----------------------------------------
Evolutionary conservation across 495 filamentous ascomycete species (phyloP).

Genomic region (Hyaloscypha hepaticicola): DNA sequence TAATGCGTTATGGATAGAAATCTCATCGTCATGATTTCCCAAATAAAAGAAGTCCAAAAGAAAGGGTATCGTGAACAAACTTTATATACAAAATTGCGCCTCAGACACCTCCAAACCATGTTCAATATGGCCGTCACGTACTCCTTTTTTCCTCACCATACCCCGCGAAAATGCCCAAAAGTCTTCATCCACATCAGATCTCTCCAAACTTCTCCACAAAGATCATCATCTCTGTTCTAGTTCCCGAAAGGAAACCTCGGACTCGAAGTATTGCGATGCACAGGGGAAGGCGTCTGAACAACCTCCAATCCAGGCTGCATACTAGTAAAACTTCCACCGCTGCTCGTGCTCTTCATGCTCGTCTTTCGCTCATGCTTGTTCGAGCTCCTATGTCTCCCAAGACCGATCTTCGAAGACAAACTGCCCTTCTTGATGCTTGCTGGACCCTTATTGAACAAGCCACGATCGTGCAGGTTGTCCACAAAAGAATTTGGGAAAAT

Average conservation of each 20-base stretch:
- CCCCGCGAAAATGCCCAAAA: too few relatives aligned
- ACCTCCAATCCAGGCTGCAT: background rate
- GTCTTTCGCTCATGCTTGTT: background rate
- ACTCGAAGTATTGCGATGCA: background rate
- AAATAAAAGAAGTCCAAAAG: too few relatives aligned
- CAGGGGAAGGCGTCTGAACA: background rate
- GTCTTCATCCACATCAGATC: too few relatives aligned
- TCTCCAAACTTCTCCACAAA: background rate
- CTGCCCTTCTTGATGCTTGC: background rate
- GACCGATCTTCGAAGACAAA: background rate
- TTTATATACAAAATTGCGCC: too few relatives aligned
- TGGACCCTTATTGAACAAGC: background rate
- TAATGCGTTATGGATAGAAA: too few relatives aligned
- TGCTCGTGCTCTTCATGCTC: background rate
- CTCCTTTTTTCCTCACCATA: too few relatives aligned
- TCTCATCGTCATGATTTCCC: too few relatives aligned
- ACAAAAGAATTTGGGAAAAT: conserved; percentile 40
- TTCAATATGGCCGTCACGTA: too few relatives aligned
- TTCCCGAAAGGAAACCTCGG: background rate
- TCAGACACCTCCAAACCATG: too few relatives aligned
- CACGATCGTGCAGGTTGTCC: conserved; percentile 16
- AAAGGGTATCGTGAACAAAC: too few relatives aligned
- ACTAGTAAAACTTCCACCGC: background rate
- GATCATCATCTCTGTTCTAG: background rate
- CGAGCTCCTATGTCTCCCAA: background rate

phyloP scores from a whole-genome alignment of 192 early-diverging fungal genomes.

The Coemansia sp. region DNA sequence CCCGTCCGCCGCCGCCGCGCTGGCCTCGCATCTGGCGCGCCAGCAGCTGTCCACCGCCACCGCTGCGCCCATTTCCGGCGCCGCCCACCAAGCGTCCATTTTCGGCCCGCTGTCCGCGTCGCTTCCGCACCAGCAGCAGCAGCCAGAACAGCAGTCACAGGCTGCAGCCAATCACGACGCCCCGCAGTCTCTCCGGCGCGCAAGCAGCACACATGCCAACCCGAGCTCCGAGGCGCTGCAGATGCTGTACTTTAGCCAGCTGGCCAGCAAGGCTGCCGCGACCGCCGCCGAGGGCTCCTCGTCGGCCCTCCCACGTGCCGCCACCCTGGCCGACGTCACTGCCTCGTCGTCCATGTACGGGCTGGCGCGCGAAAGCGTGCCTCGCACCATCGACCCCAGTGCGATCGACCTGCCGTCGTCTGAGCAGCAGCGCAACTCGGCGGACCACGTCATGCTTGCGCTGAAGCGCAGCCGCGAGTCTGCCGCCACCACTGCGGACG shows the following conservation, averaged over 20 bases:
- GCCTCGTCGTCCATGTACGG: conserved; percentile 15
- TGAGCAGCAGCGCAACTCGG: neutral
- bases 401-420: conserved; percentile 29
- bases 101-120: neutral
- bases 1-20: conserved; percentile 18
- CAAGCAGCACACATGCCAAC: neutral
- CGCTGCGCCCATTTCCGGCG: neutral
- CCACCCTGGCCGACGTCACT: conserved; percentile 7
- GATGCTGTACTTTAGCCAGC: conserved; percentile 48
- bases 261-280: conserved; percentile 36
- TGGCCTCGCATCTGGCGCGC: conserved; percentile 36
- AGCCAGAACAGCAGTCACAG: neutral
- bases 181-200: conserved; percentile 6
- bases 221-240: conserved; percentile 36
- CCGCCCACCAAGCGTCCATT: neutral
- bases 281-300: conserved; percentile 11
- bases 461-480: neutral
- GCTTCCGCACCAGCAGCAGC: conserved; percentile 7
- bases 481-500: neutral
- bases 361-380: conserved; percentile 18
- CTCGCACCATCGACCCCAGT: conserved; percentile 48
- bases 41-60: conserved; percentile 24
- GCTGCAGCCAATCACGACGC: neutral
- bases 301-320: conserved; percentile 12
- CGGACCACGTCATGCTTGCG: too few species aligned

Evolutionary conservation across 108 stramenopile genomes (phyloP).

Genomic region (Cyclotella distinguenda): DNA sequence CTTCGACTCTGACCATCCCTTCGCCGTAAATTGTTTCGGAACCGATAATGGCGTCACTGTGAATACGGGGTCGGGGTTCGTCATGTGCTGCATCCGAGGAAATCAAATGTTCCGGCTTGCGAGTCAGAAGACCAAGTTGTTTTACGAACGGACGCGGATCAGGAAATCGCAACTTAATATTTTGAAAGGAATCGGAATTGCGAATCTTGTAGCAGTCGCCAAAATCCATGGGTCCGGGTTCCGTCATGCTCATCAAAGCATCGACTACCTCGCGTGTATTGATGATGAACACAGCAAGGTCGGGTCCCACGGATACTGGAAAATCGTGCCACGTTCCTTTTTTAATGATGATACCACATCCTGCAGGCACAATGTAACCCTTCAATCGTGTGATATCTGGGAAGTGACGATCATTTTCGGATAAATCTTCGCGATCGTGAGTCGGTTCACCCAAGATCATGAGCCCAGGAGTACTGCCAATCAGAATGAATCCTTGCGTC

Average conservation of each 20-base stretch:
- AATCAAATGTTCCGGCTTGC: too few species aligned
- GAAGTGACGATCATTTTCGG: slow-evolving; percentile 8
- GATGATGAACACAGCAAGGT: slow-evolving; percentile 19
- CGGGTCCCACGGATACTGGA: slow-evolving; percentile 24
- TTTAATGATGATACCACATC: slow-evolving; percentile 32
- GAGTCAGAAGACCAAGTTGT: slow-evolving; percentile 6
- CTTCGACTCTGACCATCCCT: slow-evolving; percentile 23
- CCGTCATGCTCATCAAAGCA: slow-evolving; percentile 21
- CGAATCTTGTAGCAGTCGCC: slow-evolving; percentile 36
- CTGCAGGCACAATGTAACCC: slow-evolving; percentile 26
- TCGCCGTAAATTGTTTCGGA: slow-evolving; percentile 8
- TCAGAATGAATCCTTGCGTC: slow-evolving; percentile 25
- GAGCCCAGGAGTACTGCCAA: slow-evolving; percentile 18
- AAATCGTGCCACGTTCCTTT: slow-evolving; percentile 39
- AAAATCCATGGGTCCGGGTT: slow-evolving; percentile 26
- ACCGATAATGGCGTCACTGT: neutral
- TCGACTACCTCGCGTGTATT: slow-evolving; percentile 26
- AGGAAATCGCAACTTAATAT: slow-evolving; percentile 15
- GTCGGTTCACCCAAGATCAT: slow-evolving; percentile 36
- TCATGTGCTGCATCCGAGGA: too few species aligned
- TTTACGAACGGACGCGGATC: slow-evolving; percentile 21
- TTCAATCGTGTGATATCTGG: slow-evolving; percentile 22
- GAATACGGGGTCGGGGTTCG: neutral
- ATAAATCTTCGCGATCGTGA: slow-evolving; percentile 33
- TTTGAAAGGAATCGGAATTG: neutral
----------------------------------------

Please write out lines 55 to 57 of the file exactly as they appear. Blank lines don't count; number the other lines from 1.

- CGGACCACGTCATGCTTGCG: too few species aligned

Evolutionary conservation across 108 stramenopile genomes (phyloP).

Genomic region (Cyclotella distinguenda): DNA sequence CTTCGACTCTGACCATCCCTTCGCCGTAAATTGTTTCGGAACCGATAATGGCGTCACTGTGAATACGGGGTCGGGGTTCGTCATGTGCTGCATCCGAGGAAATCAAATGTTCCGGCTTGCGAGTCAGAAGACCAAGTTGTTTTACGAACGGACGCGGATCAGGAAATCGCAACTTAATATTTTGAAAGGAATCGGAATTGCGAATCTTGTAGCAGTCGCCAAAATCCATGGGTCCGGGTTCCGTCATGCTCATCAAAGCATCGACTACCTCGCGTGTATTGATGATGAACACAGCAAGGTCGGGTCCCACGGATACTGGAAAATCGTGCCACGTTCCTTTTTTAATGATGATACCACATCCTGCAGGCACAATGTAACCCTTCAATCGTGTGATATCTGGGAAGTGACGATCATTTTCGGATAAATCTTCGCGATCGTGAGTCGGTTCACCCAAGATCATGAGCCCAGGAGTACTGCCAATCAGAATGAATCCTTGCGTC